Even if your market area does not already have a carwash, you still have competition. The home washer is our industry's biggest threat. Make sure to include this in your business plan if there are no carwashes to research in your area.
Optimally you will want information on at least three but no more than five competitors. List information about what type of carwash the business is, how long it has been operational, its location, services, pricing, quality, etc. and compare your advantages and disadvantages.
With the above steps researched, the promotional strategy follows. The promotional strategy is where most entrepreneurs fail. Do not use a blanket statement like, "I am going to advertise in the newspaper, radio and/or television" without thinking through the process or the customer. The promotional strategy provides you a map of how you are going to reach your market in the most efficient manner possible. Advertising is expensive, use it wisely.
One of the more difficult areas of the business plan is coming up with sales projections. This number is probably going to be wrong and that's okay. What you want is a figure backed up with justifiable data. Just grabbing a number out of the air won't work. There are many sources to help come up with this number including:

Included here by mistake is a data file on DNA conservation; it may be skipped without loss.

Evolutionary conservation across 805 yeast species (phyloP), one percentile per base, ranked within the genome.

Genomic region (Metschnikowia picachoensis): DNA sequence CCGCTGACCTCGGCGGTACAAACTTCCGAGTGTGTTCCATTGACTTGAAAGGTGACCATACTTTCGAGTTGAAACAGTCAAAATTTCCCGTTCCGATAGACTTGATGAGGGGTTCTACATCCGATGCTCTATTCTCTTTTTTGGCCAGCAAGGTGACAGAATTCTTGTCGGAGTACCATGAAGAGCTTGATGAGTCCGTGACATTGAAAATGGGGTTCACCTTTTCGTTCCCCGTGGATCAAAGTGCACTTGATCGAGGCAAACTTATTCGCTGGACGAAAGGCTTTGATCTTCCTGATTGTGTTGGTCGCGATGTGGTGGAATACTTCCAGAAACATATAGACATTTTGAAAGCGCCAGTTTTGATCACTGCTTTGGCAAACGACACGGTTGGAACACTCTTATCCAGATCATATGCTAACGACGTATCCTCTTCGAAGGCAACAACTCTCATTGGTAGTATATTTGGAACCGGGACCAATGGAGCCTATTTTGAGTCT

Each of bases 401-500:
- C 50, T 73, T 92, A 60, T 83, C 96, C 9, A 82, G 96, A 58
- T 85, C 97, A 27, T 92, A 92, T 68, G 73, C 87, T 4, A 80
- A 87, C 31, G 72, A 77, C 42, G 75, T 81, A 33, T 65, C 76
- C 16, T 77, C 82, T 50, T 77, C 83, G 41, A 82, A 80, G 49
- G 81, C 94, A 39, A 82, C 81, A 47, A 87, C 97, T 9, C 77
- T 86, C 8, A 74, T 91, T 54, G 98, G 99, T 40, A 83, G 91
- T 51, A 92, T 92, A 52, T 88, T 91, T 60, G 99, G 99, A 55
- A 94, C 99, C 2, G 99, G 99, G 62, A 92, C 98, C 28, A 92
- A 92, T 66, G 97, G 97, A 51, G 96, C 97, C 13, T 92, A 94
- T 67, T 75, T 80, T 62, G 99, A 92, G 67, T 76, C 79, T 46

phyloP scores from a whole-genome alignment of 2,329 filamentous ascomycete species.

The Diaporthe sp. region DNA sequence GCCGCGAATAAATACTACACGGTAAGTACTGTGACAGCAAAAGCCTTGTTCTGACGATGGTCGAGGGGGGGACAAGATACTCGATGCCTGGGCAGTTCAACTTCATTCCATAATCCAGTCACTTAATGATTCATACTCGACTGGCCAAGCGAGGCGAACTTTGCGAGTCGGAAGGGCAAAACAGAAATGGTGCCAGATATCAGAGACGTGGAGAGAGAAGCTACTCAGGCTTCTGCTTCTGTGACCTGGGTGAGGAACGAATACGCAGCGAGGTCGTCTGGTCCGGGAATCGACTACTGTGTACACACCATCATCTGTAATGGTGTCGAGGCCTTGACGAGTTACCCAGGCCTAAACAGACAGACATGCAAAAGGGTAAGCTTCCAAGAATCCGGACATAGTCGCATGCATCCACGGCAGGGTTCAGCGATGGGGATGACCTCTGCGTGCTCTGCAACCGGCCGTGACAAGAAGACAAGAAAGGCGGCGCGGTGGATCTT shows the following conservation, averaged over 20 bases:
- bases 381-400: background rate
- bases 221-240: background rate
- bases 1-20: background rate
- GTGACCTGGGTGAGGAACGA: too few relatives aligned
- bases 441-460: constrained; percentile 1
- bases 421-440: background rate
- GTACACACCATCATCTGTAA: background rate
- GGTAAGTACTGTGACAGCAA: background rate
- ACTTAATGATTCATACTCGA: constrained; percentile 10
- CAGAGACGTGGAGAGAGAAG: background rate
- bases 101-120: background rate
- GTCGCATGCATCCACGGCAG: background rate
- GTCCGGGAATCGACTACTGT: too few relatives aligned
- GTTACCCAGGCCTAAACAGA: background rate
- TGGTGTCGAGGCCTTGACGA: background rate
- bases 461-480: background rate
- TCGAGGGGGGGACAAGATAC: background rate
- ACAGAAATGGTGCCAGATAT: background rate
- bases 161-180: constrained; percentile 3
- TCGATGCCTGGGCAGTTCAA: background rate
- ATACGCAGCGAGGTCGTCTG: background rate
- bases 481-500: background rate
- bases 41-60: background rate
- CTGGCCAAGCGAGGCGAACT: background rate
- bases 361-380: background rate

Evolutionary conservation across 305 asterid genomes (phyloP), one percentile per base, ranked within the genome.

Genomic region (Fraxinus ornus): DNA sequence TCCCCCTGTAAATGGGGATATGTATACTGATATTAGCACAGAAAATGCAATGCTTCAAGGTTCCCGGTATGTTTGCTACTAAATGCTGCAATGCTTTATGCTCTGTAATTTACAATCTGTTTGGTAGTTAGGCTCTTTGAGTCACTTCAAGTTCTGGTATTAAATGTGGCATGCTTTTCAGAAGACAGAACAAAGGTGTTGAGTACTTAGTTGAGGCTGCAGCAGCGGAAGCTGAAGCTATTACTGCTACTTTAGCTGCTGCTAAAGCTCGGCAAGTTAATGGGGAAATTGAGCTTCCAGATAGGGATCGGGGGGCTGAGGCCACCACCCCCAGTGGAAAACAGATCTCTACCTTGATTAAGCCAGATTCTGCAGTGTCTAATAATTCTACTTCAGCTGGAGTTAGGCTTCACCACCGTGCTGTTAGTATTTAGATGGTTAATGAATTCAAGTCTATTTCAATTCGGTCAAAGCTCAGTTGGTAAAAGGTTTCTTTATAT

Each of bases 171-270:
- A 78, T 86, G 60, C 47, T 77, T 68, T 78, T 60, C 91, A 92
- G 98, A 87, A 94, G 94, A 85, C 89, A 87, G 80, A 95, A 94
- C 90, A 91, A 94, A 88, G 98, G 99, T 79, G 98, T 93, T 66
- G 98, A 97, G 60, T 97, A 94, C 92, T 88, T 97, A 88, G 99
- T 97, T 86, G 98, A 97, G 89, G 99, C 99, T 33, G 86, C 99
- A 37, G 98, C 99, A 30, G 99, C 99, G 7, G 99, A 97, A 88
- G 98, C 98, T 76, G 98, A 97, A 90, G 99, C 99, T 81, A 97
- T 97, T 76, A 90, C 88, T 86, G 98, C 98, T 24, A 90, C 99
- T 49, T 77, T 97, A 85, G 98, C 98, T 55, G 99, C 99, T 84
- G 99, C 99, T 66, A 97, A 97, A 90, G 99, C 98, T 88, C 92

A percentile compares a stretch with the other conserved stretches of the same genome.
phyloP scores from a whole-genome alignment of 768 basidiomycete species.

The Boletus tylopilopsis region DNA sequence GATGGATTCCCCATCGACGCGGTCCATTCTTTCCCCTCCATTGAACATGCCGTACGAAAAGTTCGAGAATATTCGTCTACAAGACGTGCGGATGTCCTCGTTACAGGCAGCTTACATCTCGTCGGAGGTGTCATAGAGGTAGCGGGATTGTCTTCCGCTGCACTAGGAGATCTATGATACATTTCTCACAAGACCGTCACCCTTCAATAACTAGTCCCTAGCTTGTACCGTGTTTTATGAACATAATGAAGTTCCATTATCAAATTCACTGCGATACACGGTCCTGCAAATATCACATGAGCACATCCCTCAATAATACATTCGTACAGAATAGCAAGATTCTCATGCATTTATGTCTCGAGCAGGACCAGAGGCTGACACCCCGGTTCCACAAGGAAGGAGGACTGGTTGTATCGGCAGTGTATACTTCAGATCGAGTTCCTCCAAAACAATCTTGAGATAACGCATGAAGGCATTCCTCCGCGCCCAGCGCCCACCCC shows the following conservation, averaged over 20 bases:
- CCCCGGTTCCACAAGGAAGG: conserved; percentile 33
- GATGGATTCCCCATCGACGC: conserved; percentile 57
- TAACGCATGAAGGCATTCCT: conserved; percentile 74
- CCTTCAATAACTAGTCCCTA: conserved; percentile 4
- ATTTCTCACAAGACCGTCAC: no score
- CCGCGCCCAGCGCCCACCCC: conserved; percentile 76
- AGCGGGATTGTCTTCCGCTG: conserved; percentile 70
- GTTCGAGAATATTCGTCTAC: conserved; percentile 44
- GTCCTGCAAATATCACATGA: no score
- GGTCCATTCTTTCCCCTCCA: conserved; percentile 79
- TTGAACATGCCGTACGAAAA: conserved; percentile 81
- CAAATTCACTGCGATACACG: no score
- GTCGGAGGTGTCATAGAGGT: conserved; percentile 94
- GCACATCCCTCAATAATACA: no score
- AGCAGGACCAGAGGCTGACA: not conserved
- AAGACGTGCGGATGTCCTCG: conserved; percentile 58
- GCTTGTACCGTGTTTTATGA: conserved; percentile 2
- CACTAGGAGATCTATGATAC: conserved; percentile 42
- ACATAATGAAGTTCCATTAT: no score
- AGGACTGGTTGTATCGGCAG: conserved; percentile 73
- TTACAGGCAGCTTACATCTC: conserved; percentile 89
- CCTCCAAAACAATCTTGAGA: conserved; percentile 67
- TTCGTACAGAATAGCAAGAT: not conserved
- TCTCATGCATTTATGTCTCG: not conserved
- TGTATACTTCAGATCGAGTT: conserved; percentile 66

- Industry journals (PC&D publishes an annual benchmark survey for every segment of the industry);
- Trade groups;
- Carwashes in similar demographic areas;
- Industry experts; and
- Census data.
The effects of pricing play a large role on how your product is perceived in the marketplace. Price too low and your carwash may be perceived as cheap and unreliable. Price too high and you may discourage customers
Here are a few things to keep in mind:
- Make sure you can make a profit at whatever price you are selling at;
- If you want to have lower costs and "get your foot in the door" it may be better to offer discounts or coupons initially until your business is better known;
- Don't be afraid to charge more for your product or service than the competition if you have something of more value to offer.
Management and employees